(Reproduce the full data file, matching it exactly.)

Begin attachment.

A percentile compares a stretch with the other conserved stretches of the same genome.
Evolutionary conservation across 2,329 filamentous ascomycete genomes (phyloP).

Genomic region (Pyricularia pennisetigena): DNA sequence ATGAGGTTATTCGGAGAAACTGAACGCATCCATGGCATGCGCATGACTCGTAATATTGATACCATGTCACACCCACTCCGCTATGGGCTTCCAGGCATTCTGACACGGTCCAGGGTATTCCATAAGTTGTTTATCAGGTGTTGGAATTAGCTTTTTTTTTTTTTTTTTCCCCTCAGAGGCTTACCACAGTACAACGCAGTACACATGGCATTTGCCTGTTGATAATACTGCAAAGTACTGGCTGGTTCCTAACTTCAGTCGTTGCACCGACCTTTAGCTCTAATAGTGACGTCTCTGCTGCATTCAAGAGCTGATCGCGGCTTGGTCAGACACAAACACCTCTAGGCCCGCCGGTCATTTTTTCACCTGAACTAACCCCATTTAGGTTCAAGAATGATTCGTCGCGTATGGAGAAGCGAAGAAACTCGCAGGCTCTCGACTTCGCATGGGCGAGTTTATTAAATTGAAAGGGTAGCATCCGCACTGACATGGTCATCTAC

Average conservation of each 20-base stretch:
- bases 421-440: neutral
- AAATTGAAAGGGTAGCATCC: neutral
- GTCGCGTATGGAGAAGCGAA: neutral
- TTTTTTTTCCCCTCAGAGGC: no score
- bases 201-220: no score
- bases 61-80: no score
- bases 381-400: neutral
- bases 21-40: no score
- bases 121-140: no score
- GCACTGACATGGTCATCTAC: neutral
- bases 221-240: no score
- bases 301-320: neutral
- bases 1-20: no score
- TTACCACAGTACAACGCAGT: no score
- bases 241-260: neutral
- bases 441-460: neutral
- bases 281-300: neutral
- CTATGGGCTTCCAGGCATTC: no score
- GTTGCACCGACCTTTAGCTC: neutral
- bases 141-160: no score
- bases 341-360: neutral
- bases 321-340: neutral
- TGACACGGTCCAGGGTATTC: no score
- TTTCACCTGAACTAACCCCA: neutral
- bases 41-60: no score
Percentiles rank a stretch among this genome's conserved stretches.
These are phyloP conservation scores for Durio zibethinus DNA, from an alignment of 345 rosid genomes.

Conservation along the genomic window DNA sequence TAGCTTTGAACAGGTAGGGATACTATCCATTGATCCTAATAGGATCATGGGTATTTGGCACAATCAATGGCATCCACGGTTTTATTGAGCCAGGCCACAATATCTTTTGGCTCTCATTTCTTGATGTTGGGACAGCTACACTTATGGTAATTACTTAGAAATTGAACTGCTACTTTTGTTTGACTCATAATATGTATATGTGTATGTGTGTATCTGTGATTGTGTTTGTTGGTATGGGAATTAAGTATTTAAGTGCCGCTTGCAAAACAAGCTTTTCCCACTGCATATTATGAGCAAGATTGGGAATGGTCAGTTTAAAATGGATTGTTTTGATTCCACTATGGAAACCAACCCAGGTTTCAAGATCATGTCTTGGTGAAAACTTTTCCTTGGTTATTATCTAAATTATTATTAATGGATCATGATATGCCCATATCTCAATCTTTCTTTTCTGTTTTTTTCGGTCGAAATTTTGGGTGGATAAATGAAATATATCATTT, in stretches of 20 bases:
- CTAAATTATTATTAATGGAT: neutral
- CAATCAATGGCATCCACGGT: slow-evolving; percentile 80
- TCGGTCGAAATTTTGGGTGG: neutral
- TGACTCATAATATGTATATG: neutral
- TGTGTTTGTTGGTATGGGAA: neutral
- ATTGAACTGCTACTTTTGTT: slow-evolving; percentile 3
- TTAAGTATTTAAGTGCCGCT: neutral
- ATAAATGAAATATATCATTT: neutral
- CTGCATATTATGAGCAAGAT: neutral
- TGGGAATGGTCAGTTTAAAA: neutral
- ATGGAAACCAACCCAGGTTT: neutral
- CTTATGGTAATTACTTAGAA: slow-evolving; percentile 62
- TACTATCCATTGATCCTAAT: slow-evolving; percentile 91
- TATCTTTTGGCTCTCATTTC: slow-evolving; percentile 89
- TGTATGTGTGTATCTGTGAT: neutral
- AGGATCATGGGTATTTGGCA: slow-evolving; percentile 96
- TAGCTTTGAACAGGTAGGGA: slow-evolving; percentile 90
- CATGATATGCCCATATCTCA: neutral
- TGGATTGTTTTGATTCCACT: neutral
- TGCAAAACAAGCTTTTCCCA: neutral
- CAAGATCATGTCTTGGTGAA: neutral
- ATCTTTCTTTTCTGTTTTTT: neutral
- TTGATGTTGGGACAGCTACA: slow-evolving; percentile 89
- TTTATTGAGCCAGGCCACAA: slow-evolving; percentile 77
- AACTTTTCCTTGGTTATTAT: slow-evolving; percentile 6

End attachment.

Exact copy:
A percentile compares a stretch with the other conserved stretches of the same genome.
Evolutionary conservation across 2,329 filamentous ascomycete genomes (phyloP).

Genomic region (Pyricularia pennisetigena): DNA sequence ATGAGGTTATTCGGAGAAACTGAACGCATCCATGGCATGCGCATGACTCGTAATATTGATACCATGTCACACCCACTCCGCTATGGGCTTCCAGGCATTCTGACACGGTCCAGGGTATTCCATAAGTTGTTTATCAGGTGTTGGAATTAGCTTTTTTTTTTTTTTTTTCCCCTCAGAGGCTTACCACAGTACAACGCAGTACACATGGCATTTGCCTGTTGATAATACTGCAAAGTACTGGCTGGTTCCTAACTTCAGTCGTTGCACCGACCTTTAGCTCTAATAGTGACGTCTCTGCTGCATTCAAGAGCTGATCGCGGCTTGGTCAGACACAAACACCTCTAGGCCCGCCGGTCATTTTTTCACCTGAACTAACCCCATTTAGGTTCAAGAATGATTCGTCGCGTATGGAGAAGCGAAGAAACTCGCAGGCTCTCGACTTCGCATGGGCGAGTTTATTAAATTGAAAGGGTAGCATCCGCACTGACATGGTCATCTAC

Average conservation of each 20-base stretch:
- bases 421-440: neutral
- AAATTGAAAGGGTAGCATCC: neutral
- GTCGCGTATGGAGAAGCGAA: neutral
- TTTTTTTTCCCCTCAGAGGC: no score
- bases 201-220: no score
- bases 61-80: no score
- bases 381-400: neutral
- bases 21-40: no score
- bases 121-140: no score
- GCACTGACATGGTCATCTAC: neutral
- bases 221-240: no score
- bases 301-320: neutral
- bases 1-20: no score
- TTACCACAGTACAACGCAGT: no score
- bases 241-260: neutral
- bases 441-460: neutral
- bases 281-300: neutral
- CTATGGGCTTCCAGGCATTC: no score
- GTTGCACCGACCTTTAGCTC: neutral
- bases 141-160: no score
- bases 341-360: neutral
- bases 321-340: neutral
- TGACACGGTCCAGGGTATTC: no score
- TTTCACCTGAACTAACCCCA: neutral
- bases 41-60: no score
Percentiles rank a stretch among this genome's conserved stretches.
These are phyloP conservation scores for Durio zibethinus DNA, from an alignment of 345 rosid genomes.

Conservation along the genomic window DNA sequence TAGCTTTGAACAGGTAGGGATACTATCCATTGATCCTAATAGGATCATGGGTATTTGGCACAATCAATGGCATCCACGGTTTTATTGAGCCAGGCCACAATATCTTTTGGCTCTCATTTCTTGATGTTGGGACAGCTACACTTATGGTAATTACTTAGAAATTGAACTGCTACTTTTGTTTGACTCATAATATGTATATGTGTATGTGTGTATCTGTGATTGTGTTTGTTGGTATGGGAATTAAGTATTTAAGTGCCGCTTGCAAAACAAGCTTTTCCCACTGCATATTATGAGCAAGATTGGGAATGGTCAGTTTAAAATGGATTGTTTTGATTCCACTATGGAAACCAACCCAGGTTTCAAGATCATGTCTTGGTGAAAACTTTTCCTTGGTTATTATCTAAATTATTATTAATGGATCATGATATGCCCATATCTCAATCTTTCTTTTCTGTTTTTTTCGGTCGAAATTTTGGGTGGATAAATGAAATATATCATTT, in stretches of 20 bases:
- CTAAATTATTATTAATGGAT: neutral
- CAATCAATGGCATCCACGGT: slow-evolving; percentile 80
- TCGGTCGAAATTTTGGGTGG: neutral
- TGACTCATAATATGTATATG: neutral
- TGTGTTTGTTGGTATGGGAA: neutral
- ATTGAACTGCTACTTTTGTT: slow-evolving; percentile 3
- TTAAGTATTTAAGTGCCGCT: neutral
- ATAAATGAAATATATCATTT: neutral
- CTGCATATTATGAGCAAGAT: neutral
- TGGGAATGGTCAGTTTAAAA: neutral
- ATGGAAACCAACCCAGGTTT: neutral
- CTTATGGTAATTACTTAGAA: slow-evolving; percentile 62
- TACTATCCATTGATCCTAAT: slow-evolving; percentile 91
- TATCTTTTGGCTCTCATTTC: slow-evolving; percentile 89
- TGTATGTGTGTATCTGTGAT: neutral
- AGGATCATGGGTATTTGGCA: slow-evolving; percentile 96
- TAGCTTTGAACAGGTAGGGA: slow-evolving; percentile 90
- CATGATATGCCCATATCTCA: neutral
- TGGATTGTTTTGATTCCACT: neutral
- TGCAAAACAAGCTTTTCCCA: neutral
- CAAGATCATGTCTTGGTGAA: neutral
- ATCTTTCTTTTCTGTTTTTT: neutral
- TTGATGTTGGGACAGCTACA: slow-evolving; percentile 89
- TTTATTGAGCCAGGCCACAA: slow-evolving; percentile 77
- AACTTTTCCTTGGTTATTAT: slow-evolving; percentile 6